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$$W_{12} = \sum_{i}\int_{1}^{2}{\bf F}_i^{(e)}\cdot d{\bf s}_i + \sum_{i\ne j}\int_{1}^{2}{\bf F}_{ji}\cdot d{\bf s}_i$$

I want to understand this equation rigorously from the mathematical point of view. What is the Euclidean space in which the path integrals happen? The forces ##{\bf F}_{i}^{(e)}## and ##{\bf F}_{ji}## are functions of how many variables?

I thought, on my first reading, that everything happens in ##{\bf R}^3## and forces are vector fields ##{\bf F}:{\bf R}^3\to {\bf R^3}##. But on second thought it seems that ##{\bf F}_{ji}## should depend on both ##{\bf r}_j## and ##{\bf r}_i##. And also on the next page under the assumption that forces are conservative they're derived from potentials: ##{\bf F}_{ji} = -\nabla_iV_{ij}##, ##{\bf F}_i^{(e)} = -\nabla_iV_i##. Attempting to understand this mysterious to me ##\nabla_i## notation leads me to think that the ##V##s are functions of all ##N## position vectors as ##3N## independent variables, and ##\nabla_i## picks the ##3## variables to vary for gradient.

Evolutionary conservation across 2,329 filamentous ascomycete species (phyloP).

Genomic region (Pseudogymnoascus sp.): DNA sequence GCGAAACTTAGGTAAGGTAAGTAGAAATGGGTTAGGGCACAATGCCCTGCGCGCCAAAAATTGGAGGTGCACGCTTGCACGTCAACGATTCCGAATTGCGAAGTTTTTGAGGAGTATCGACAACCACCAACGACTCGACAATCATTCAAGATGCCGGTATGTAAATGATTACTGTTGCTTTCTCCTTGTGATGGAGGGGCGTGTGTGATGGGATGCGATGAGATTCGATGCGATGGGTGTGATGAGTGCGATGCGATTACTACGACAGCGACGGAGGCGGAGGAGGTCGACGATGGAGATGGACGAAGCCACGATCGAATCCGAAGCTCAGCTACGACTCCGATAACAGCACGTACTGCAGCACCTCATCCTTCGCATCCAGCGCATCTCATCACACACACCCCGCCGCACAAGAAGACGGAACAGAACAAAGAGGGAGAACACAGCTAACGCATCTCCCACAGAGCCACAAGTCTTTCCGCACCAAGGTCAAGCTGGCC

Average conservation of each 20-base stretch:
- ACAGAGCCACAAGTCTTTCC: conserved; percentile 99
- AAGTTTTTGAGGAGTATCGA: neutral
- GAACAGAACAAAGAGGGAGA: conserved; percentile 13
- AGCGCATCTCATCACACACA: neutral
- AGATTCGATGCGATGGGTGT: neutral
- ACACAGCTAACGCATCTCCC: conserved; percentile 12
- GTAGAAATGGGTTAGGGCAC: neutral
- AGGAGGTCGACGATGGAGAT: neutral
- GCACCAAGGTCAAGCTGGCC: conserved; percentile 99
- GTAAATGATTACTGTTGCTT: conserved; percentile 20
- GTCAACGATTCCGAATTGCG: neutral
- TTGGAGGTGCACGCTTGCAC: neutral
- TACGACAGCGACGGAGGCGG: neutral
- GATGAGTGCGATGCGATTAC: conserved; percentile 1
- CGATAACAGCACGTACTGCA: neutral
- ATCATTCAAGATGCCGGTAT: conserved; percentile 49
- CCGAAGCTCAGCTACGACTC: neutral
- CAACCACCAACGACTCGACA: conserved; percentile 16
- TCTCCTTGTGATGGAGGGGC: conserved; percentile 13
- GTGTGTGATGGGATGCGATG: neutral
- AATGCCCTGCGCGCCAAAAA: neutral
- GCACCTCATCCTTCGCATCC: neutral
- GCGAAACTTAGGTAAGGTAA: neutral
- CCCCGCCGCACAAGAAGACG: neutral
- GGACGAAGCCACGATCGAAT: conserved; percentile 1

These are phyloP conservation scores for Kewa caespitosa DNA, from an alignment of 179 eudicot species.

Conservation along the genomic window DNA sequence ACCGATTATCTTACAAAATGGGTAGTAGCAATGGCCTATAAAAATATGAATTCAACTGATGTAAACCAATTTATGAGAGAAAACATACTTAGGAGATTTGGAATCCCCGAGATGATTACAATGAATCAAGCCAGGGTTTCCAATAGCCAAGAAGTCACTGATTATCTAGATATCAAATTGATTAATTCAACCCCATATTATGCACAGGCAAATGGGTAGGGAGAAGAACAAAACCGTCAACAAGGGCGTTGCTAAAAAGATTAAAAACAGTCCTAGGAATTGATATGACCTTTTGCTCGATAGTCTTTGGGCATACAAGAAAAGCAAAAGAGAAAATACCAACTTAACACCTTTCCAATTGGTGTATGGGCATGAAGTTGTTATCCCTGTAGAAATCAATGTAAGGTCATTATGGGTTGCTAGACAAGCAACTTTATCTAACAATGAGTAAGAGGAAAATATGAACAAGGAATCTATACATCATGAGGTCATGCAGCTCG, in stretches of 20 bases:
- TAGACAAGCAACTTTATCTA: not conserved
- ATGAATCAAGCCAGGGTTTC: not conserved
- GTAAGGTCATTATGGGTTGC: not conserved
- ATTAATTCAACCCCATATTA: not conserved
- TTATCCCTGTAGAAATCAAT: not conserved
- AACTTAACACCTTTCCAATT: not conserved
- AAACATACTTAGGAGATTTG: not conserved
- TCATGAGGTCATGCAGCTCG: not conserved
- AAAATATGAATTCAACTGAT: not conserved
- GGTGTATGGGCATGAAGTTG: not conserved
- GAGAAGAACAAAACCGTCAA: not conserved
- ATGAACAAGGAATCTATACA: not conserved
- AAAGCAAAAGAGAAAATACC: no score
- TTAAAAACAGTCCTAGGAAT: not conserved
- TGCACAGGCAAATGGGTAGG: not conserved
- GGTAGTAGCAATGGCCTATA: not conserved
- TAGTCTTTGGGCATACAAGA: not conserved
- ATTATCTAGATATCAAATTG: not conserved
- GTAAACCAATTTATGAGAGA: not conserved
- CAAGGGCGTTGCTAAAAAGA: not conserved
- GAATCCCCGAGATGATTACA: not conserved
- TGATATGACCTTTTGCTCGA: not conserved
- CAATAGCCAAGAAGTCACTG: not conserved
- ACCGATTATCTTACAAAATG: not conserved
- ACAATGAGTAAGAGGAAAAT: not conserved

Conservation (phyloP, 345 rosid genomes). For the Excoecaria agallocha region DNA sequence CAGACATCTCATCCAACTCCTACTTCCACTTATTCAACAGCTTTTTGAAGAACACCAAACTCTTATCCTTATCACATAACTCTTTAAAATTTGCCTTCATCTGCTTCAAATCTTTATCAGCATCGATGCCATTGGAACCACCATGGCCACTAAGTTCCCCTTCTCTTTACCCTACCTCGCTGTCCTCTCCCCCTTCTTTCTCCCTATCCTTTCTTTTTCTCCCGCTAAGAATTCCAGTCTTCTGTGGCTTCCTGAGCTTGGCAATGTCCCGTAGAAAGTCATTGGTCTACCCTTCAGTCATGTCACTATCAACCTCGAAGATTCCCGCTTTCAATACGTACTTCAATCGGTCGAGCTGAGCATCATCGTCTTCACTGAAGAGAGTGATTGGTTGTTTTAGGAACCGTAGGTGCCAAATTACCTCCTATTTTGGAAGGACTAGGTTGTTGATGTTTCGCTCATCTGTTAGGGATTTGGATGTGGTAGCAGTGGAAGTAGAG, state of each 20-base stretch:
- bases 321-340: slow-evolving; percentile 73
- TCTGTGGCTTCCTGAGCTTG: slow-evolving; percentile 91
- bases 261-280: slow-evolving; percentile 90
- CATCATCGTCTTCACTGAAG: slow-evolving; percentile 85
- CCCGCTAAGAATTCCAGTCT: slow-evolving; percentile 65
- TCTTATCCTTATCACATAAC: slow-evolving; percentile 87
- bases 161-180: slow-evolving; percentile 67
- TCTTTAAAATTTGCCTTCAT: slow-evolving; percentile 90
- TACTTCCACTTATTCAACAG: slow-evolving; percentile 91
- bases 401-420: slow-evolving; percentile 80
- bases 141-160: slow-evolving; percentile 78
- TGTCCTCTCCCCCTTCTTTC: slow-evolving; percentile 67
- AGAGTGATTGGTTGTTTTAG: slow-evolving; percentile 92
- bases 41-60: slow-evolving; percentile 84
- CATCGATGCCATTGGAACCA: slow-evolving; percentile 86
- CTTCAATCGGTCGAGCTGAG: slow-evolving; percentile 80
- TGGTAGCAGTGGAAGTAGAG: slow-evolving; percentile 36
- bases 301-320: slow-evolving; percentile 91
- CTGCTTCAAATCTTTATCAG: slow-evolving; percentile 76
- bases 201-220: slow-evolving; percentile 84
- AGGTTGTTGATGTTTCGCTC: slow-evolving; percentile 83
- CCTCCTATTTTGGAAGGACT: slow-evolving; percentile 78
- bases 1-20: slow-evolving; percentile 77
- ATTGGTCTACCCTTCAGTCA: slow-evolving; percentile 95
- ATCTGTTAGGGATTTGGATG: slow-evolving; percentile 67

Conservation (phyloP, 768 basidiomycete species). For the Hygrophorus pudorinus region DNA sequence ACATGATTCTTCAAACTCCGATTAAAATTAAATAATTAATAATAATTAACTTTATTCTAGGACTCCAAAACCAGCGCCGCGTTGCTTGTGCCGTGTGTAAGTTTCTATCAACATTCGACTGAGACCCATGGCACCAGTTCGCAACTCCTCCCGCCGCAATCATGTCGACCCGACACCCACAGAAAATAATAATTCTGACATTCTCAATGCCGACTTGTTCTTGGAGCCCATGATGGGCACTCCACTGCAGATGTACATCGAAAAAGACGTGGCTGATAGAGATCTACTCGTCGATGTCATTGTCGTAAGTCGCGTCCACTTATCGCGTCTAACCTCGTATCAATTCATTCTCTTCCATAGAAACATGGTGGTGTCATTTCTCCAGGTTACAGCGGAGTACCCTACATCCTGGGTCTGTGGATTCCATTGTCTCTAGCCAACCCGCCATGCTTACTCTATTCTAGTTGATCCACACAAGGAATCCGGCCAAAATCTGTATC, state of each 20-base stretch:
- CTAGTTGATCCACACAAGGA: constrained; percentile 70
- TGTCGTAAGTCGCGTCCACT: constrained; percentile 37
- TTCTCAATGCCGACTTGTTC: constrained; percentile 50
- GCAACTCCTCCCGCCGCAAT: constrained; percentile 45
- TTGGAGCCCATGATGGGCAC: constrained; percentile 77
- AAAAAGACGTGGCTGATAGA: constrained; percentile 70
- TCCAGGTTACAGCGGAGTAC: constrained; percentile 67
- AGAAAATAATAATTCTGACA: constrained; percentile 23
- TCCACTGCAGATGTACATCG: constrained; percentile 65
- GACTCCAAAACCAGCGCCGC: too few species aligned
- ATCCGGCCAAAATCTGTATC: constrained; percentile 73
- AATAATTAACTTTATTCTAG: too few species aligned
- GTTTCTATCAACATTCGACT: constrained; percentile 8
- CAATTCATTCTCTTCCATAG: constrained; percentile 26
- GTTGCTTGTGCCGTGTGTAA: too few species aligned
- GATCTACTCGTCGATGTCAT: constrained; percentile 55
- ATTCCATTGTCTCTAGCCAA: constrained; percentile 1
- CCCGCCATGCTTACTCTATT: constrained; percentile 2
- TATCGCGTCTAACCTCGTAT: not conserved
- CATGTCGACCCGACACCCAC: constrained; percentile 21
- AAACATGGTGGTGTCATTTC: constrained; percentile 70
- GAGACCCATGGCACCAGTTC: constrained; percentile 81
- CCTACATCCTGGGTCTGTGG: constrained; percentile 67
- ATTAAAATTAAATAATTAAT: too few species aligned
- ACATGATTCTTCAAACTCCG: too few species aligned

But if the ##F##s and the ##V##s are functions of all ##3N## coordinate variables, what does ##d{\bf s}_i## mean exactly in the integral? And wouldn't it make e.g. ##\int_{1}^{2}{\bf F}_i^{(e)}\cdot d{\bf s}_i## a function of all the *remaining* ##3N-3## coordinates rather than a scalar?

I'm so confused! Please help me understand what's going on mathematically here:

- What the ##F##s and the ##V##s are functions of, in the most general setting;

- Following that, how are the work integrals to be understood geometrically;

- If some force is not conservative and depends, say, directly on time or on velocity of one of the particles, how does that change the meaning of the integral? What does that make ##d{\bf s}_i##?

Thank you!